The Danger Of The Fed's Tall Tales

Interest rates are not a function of whether the U.S. adds a bunch of jobs in some given month. And to the degree that they were ever about what number U.S. GDP hangs on the scoreboard, that’s no longer true. Now, they’re about the knock-on effects that higher rates will have here at home and abroad.

Here at home, higher rates will undermine the economy because of all the debt we have at the federal and consumer levels. (And I will come back to you next week to explain just how weak the U.S. consumer really is.)

Abroad, higher rates would rip through the massive mound of dollar-denominated debt spread across emerging markets and lead to a currency crisis, likely in Southeast Asia.

The One Safeguard Against Financial Destruction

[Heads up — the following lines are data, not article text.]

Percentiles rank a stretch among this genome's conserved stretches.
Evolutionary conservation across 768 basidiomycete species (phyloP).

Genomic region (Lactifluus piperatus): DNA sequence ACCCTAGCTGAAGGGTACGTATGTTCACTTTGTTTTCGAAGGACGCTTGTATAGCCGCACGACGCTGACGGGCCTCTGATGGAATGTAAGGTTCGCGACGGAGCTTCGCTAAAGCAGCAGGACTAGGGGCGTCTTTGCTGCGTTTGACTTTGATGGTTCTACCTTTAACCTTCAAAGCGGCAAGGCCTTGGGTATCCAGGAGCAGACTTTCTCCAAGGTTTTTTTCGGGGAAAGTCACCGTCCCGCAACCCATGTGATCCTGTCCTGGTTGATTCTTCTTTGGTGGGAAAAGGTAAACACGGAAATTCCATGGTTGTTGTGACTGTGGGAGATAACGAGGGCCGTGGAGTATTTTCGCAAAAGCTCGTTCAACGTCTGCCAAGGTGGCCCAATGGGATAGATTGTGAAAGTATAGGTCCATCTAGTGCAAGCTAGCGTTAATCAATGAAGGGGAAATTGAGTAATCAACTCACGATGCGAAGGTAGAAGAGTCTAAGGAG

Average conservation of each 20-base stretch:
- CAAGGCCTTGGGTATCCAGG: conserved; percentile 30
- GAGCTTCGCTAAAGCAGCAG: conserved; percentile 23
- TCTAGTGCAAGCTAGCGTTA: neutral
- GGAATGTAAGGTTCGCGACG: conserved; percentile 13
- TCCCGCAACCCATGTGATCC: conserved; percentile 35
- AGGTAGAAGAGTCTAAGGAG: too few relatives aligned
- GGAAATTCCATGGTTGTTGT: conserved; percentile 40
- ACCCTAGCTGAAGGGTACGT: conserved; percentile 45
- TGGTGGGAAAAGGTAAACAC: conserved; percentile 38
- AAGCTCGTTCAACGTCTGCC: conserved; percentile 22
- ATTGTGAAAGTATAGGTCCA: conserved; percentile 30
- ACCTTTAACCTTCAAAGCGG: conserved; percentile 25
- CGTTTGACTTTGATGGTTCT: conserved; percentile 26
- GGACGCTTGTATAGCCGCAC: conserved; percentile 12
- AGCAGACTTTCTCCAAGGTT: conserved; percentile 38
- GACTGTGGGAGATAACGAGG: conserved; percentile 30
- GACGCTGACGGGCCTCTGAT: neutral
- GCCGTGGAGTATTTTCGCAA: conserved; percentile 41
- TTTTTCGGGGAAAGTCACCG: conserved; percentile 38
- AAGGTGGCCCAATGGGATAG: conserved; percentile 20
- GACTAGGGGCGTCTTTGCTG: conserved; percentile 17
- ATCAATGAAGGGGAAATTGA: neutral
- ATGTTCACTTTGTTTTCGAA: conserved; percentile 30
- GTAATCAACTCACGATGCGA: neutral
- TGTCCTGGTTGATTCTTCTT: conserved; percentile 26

And so it is, then, that gold is higher and the dollar weaker in the wake of this latest anvil crushing the coyote’s skull. It’s the market’s reaction to the glacially dawning realization that the 800 words you just read depict the correct analysis. It’s not a popular analysis. It’s not an off-the-cuff, ad hoc analysis based on the latest data point, given that I have been consistently delivering this same message for several years now.

It’s simply the way it is.

Worse, it’s the way it will remain — an anemic, choppy economy and a Fed incapable of normalizing interest rates — until Western governments, led by the U.S., reset the financial system.

And that is going to be an excruciatingly painful process for which you will want a heaping helping of gold in your portfolio to counterbalance the financial destruction that is necessary when very large dislocations are corrected.

Until next time, good trading…
Jeff D. Opdyke

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As a lifelong world traveler, Jeff ...

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